“Shutting all people out of employment and the service of their Prince and Country, unless they can comply with indifferent ceremonies of religion, is far from the way to Peace and Union.”

“Reproaching the Succession settled by Parliament, and reviving the abdicated title of the late King James, and his supposed family, cannot tend to this Peace and Union.”

“Laws against Occasional Conformity, and compelling people who bear offices to a total conformity, and yet force them to take and serve in those public employments, cannot contribute to this Peace and Union.”

. . . . . . . . .

In this passage Defoe seems to ally himself more closely with his Dissenting brethren than he had done before. It was difficult for him, with his published views on the objectionableness of occasional conformity, and the propriety of Dissenters leaving the magistracy in the hands of the Church, to maintain his new position, without incurring the charge of inconsistency. The charge was freely made, and his own writings were collected as a testimony against him, but he met the charge boldly. The Dissenters ought not to practise occasional conformity, but if they could reconcile it with their consciences, they ought not to receive temporal punishment for practising it. The Dissenters ought to withdraw from the magistracy, but it was persecution to exclude them. In tract after tract of brilliant and trenchant argument, he upheld these views, with his usual courage attacking most fiercely those antagonists who went most nearly on the lines of his own previous writings. Ignoring what he had said before, he now proved clearly that the Occasional Conformity Bill was a breach of the Act of Toleration. There was little difference between his own Shortest Way to Peace and Union, and Sir Humphrey Mackworth’s Peace at Home, but he assailed the latter pamphlet vigorously, and showed that it had been the practice in all countries for Dissenters from the established religion to have a share in the business of the State. At the same time he never departed so far from the “moderate” point of view, as to insist that Dissenters ought to be admitted to a share in the business of the State. Let the High–Church ministers be dismissed, and moderate men summoned to the Queen’s councils, and the Dissenters would have every reason to be content. They would acquiesce with pleasure in a ministry and magistracy of Low–Churchmen.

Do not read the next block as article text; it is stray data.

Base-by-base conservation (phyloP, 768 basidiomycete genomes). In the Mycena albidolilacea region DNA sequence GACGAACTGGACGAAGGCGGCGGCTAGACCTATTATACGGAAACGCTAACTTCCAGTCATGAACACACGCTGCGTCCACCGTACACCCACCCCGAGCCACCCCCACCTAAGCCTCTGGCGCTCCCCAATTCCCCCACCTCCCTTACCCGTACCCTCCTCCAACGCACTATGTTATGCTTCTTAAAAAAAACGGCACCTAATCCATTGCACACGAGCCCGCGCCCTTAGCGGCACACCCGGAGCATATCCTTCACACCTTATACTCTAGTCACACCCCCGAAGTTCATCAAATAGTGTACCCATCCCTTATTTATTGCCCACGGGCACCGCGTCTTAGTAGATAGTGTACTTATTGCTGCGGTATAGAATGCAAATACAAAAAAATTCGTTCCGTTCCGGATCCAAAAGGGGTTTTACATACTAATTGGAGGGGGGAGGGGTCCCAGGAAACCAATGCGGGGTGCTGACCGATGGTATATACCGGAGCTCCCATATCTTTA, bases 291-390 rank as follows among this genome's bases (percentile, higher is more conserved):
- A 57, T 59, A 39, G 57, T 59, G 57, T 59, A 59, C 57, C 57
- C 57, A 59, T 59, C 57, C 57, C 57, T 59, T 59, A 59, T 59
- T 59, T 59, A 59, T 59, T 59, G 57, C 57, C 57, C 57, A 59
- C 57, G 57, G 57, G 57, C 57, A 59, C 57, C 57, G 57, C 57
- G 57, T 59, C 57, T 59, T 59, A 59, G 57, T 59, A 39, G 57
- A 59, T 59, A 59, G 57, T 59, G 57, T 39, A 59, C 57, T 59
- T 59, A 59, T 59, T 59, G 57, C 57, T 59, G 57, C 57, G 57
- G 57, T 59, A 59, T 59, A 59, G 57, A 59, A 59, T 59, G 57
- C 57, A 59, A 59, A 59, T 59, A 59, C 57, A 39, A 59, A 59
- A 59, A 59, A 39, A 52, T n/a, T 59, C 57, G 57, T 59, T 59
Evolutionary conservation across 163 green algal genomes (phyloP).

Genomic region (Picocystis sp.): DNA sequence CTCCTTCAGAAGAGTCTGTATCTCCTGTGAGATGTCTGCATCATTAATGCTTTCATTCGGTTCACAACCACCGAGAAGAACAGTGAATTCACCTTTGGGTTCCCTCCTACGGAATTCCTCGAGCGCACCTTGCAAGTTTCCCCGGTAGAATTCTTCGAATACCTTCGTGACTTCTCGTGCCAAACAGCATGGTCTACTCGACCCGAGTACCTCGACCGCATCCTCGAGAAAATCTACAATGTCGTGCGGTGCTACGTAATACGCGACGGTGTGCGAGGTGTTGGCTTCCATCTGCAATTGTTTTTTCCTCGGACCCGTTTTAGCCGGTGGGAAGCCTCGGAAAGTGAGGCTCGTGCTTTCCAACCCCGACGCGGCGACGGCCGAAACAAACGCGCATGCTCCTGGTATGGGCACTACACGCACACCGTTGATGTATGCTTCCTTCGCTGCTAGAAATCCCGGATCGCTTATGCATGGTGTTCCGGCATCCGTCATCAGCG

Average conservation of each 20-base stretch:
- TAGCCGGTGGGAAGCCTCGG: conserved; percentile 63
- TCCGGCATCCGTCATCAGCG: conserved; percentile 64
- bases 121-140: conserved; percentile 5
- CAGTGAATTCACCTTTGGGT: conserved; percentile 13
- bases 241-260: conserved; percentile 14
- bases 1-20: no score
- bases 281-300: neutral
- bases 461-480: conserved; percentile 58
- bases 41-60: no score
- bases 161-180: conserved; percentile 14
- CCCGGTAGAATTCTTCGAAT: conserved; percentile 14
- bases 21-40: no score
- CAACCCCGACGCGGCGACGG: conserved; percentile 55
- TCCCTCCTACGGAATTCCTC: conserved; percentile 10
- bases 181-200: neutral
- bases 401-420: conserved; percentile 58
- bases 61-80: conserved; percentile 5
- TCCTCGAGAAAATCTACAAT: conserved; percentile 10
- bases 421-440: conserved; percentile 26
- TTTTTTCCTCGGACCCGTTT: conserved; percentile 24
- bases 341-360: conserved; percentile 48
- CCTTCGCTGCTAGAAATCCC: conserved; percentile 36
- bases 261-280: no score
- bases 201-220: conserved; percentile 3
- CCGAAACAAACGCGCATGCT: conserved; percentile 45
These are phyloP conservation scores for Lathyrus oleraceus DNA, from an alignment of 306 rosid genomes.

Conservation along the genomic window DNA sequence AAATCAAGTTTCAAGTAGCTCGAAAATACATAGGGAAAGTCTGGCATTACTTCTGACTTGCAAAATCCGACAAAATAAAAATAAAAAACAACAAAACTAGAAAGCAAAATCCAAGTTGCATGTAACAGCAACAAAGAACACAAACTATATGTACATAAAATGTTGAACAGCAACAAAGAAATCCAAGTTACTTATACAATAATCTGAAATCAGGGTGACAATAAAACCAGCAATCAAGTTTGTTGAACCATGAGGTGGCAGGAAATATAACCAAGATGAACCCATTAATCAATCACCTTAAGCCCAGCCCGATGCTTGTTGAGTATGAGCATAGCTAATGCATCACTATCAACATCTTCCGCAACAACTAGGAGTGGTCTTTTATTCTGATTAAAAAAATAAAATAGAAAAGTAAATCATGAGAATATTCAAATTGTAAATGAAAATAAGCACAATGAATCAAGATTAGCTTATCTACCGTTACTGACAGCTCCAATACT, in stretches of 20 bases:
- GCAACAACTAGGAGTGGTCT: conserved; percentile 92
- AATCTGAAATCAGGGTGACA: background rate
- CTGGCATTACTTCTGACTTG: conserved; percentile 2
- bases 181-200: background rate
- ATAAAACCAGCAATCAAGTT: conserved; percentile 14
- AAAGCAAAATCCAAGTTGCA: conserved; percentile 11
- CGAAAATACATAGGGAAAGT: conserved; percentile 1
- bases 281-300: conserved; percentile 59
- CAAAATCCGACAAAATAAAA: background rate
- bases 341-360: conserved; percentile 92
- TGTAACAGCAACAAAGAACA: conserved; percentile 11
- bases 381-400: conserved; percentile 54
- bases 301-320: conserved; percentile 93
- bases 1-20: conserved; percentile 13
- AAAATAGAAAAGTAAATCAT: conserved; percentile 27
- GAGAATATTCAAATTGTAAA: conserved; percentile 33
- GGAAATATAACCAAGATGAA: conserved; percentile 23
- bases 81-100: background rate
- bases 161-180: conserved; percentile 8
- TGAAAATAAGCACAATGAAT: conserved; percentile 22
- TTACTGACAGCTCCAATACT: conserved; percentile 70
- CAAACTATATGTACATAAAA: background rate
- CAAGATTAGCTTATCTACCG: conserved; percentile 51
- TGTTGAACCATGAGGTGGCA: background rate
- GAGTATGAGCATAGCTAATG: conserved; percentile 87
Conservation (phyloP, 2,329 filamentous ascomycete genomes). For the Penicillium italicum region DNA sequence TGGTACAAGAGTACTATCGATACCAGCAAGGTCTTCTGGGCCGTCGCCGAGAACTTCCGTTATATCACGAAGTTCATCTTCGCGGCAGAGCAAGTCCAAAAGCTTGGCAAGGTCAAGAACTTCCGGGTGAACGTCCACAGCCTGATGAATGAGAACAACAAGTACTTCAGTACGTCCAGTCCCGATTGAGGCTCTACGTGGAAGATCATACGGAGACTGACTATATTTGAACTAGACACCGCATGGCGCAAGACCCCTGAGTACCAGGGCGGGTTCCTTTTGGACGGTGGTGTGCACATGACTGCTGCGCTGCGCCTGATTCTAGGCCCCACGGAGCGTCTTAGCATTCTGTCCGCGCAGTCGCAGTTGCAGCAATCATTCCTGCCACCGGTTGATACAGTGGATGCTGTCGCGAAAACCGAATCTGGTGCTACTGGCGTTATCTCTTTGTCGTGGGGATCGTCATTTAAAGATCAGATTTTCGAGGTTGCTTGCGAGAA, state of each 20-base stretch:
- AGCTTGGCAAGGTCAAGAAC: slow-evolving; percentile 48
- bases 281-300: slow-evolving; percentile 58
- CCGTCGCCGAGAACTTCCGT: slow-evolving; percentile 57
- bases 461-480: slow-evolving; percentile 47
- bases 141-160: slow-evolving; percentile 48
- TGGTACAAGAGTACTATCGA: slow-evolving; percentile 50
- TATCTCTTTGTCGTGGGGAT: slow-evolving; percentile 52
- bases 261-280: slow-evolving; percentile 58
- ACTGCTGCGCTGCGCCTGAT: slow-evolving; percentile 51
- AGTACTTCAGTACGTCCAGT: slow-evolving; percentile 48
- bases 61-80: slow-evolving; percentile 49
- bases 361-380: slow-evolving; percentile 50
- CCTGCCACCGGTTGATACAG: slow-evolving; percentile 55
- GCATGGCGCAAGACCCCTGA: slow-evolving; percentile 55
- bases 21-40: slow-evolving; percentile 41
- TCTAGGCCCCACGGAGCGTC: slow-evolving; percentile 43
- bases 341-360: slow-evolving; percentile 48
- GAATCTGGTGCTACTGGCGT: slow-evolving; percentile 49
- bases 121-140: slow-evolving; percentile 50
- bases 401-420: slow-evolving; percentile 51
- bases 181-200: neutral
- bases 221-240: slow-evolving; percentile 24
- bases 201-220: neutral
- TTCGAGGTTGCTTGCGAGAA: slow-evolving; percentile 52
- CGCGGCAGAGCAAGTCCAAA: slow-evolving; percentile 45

Defoe’s assaults upon the High–Church Tories were neither interdicted nor resented by the Government, though he lay in prison at their mercy. Throughout the winter of 1703–4 the extreme members of the Ministry, though they had still a majority in the House of Commons, felt the Queen’s coldness increase. Their former high place in her regard and their continued hold upon Parliament tempted them to assume airs of independence which gave deeper offence than her unruffled courtesy led either them or their rivals to suspect. At last the crisis came. The Earl of Nottingham took the rash step of threatening to resign unless the Whig Dukes of Somerset and Devonshire were dismissed from the Cabinet. To his surprise and chagrin, his resignation was accepted (1704), and two more of his party were dismissed from office at the same time.

The successor of Nottingham was Robert Harley, afterwards created Earl of Oxford and Mortimer. He gave evidence late in life of his love for literature by forming the collection of manuscripts known as the Harleian, and we know from Swift that he was deeply impressed with the importance of having allies in the Press. He entered upon office in May, 1704, and one of his first acts was to convey to Defoe the message, “Pray, ask that gentleman what I can do for him.” Defoe replied by likening himself to the blind man in the parable, and paraphrasing his prayer, “Lord, that I may receive my sight!” He would not seem to have obtained his liberty immediately, but, through Harley’s influence, he was set free towards the end of July or the beginning of August. The Queen also, he afterwards said, “was pleased particularly to inquire into his circumstances and family, and by Lord Treasurer Godolphin to send a considerable supply to his wife and family, and to send him to the prison money to pay his fine and the expenses of his discharge.”